Shipbuilding News March 2012

Elliott Bay designs new Beaver Island Ferry

Elliott Bay Design Group (EBDG) has won a contract to design a new 150-foot steel ferry for the Beaver Island Transportation Authority.

The 150-passenger, 24-vehicle ferry will be operated by the Beaver Island Boat Company and will replace a 50-year-old vessel serving the small island in northern Lake Michigan. The new ferry will be powered by two diesel engines of approximately 1,500 hp each with fixed-pitch propellers.

“We are very lucky to have Elliott Bay on this project. We are trying to go as green as possible with our new design by increasing fuel efficiency with a narrower beam and newer engines,” said Barbara Schwartzfisher, executive director of the Beaver Island Transportation Authority. 

The vessel will have a design speed of 13.5 knots, a beam of 42 feet and a hull depth of 15 feet.

In addition to reducing the service’s environmental footprint, the transportation authority is looking to design a better experience for passengers on the 2.5-hour crossing by offering Wi-Fi and making the boat quieter and more comfortable. The design will meet accessibility guidelines for passenger vessels and feature an enclosed car deck arranged to handle loose cargo such as dry goods, groceries and other necessities for daily life on the island.

“We are very pleased to be working with the Beaver Island Authority and the Beaver Island Boat Company on this project,” said John Waterhouse, project manager and chief concept engineer at EBDG. 


Austal’s next littoral combat ship named for Gabrielle Giffords 

Secretary of the Navy Ray Mabus formally announced in February the name for Austal’s next littoral combat ship (LCS) of the 10-ship contract awarded to Austal in December 2010. LCS 10 will be named USS Gabrielle Giffords, after the former Congresswoman from Tucson, Ariz.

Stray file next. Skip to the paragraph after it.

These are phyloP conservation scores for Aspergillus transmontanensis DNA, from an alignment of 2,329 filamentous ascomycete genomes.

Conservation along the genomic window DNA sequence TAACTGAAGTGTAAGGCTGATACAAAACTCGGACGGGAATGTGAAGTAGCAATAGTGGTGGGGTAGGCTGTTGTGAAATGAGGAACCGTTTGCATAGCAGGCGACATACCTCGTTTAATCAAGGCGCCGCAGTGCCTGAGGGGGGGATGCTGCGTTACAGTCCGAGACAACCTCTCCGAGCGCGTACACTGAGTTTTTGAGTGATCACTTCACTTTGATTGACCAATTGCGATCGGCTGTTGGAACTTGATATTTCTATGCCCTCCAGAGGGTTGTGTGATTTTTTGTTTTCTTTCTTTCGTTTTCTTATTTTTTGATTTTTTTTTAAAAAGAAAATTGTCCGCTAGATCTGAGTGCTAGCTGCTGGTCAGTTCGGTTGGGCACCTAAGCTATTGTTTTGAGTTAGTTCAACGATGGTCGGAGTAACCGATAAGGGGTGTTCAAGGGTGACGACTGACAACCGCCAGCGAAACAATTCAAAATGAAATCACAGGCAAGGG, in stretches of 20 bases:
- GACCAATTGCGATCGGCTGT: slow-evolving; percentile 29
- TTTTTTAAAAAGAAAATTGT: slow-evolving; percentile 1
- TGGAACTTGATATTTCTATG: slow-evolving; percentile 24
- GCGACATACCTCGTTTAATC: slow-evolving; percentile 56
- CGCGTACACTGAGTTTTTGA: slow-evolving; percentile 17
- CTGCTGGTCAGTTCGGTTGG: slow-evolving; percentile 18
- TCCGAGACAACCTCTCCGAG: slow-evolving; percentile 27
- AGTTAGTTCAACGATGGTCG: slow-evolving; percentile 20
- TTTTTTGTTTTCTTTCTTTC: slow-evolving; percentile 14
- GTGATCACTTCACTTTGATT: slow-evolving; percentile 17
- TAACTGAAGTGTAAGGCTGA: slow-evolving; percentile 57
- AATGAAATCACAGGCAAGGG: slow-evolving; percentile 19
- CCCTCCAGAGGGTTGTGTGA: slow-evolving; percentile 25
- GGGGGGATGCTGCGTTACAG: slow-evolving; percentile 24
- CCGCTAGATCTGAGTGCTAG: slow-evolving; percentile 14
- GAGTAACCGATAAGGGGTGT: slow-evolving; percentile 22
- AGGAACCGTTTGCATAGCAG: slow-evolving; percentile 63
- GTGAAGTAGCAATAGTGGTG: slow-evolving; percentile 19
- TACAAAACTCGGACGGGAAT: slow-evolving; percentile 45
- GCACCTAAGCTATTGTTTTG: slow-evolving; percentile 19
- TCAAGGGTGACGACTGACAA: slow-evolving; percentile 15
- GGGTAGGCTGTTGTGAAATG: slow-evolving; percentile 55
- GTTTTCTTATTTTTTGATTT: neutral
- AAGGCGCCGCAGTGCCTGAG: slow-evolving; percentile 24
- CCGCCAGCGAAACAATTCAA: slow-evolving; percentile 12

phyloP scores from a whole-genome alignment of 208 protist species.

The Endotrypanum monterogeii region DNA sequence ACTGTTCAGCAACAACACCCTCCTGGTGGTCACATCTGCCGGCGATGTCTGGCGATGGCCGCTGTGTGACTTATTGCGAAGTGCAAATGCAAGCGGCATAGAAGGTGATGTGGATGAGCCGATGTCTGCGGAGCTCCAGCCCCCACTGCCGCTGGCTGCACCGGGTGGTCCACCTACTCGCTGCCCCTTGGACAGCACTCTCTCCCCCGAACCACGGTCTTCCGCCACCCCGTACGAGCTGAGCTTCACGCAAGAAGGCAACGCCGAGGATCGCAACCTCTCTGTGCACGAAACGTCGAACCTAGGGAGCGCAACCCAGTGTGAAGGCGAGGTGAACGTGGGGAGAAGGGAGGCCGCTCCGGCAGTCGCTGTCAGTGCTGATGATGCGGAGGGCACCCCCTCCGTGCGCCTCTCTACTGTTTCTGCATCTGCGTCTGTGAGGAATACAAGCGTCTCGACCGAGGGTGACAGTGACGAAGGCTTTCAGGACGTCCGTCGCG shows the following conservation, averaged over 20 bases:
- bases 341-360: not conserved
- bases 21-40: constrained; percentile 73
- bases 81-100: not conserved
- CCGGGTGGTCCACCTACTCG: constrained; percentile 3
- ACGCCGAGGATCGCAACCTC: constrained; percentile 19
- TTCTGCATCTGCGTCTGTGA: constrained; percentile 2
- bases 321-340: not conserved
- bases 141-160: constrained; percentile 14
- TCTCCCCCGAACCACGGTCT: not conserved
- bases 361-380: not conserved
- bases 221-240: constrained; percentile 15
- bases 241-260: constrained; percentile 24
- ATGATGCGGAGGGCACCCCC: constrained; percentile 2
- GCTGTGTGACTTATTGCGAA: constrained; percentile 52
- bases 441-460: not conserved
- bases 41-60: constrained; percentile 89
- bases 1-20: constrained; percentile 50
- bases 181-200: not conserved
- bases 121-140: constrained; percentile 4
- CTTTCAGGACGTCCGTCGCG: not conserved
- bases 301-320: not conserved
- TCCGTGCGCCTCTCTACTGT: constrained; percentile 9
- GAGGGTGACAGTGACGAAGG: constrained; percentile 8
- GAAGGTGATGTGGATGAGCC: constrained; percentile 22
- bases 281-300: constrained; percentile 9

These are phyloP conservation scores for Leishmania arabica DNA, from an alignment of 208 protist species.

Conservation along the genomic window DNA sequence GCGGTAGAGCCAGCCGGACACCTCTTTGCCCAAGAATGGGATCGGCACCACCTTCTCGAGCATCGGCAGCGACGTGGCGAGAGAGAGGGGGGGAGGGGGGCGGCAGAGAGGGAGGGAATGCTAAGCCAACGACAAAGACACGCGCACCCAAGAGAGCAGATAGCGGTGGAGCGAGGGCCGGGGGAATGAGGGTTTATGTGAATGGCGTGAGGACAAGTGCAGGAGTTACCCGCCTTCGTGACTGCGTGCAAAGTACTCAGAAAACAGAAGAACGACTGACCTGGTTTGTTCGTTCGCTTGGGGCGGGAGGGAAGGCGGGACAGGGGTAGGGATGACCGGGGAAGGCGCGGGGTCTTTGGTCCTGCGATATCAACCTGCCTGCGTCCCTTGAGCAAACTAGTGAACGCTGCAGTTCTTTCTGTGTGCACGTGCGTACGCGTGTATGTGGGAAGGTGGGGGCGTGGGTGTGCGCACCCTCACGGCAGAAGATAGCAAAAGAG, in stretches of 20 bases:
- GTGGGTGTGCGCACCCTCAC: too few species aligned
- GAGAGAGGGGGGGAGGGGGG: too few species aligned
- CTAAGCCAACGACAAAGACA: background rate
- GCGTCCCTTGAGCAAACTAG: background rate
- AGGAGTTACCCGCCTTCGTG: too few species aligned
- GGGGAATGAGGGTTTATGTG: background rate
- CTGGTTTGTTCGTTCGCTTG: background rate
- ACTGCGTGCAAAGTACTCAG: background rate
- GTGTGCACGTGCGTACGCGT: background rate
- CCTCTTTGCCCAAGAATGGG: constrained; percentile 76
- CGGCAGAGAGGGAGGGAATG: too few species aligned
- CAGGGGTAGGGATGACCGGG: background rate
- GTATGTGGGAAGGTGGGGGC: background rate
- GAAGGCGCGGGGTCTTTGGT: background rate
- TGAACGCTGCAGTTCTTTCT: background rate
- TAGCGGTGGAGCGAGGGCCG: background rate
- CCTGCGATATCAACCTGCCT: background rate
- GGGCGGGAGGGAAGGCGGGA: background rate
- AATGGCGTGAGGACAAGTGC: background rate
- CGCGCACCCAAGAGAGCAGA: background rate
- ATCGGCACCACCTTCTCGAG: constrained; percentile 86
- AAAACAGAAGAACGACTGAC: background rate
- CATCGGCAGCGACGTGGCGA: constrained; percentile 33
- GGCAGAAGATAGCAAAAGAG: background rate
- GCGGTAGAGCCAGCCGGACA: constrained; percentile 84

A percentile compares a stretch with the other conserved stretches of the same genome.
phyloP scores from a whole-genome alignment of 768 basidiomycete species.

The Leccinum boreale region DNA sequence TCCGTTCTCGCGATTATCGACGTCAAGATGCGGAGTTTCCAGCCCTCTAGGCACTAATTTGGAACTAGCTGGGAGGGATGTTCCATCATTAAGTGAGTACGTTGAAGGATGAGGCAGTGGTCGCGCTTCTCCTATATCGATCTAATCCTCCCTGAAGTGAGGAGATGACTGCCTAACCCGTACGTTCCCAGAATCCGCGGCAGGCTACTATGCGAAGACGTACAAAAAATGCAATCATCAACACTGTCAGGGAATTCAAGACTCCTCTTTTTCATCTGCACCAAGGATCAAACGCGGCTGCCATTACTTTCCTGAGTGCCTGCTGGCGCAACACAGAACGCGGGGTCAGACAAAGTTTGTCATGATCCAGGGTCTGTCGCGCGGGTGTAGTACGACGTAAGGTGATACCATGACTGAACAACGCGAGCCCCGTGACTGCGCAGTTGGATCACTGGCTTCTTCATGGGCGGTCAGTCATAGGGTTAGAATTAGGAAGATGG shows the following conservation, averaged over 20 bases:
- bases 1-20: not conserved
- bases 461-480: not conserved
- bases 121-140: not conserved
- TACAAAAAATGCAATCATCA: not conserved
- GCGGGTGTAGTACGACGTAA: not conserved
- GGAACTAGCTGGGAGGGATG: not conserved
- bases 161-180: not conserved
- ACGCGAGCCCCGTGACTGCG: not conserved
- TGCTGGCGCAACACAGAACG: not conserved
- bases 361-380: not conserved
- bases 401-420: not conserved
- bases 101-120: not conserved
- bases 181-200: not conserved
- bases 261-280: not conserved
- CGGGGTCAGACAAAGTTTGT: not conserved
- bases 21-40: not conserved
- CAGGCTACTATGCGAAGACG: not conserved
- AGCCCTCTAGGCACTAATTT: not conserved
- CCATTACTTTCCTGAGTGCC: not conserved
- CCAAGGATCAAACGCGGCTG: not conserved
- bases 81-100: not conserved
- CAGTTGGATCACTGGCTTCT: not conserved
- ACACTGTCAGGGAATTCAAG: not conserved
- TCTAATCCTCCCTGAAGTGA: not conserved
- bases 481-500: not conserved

This will be the third ship awarded under Austal’s current U.S. Navy contract for construction of up to an additional 10 littoral combat ships with a total value in excess of $3.5 billion. Once commissioned, these 10 ships will join the Austal-built USS Independence (LCS 2), which was commissioned in January 2010. Coronado (LCS 4) was recently christened at Austal and is currently being prepared to undergo builder’s trials.

This 10-ship LCS contract and the 10-ship Joint High Speed Vessel (JHSV) award, of which seven are under contract and three are under construction in Austal’s Mobile, Ala., shipyard will require Austal to more than double its workforce to over 4,000 employees.

Joseph Rella, president of Austal USA, said, “We are honored to have the opportunity to build a ship that will play such an important role in naval history. As only the 17th ship to be named for a woman and the 13th ship to be named for a living person since 1850, this ship will become a part of the shipbuilding legacy that Mobile, Ala., has become known for.”


Lake Havasu catamaran contract awarded to Kvichak

Kvichak Marine Industries, of Seattle, has been awarded a contract to build a 65-foot passenger catamaran for the Chemehuevi Transit Authority of Lake Havasu, Calif.

The vessel will operate as a ferry on Lake Havasu, with ports of call at Lake Havasu City on the Arizona side and at Havasu Landing on the California side. This project will be partially funded by a U.S. Department of Transportation award. 

Designed by Kvichak Marine, the 150-passenger cat is powered by twin MTU series 60 diesel engines, rated for 600 hp at 2,100 rpm, and fitted to ZF 550 marine gears. The vessel will have a service speed of 20-plus knots and will be capable of operating with a crew of three. Delivery is scheduled for October 2012.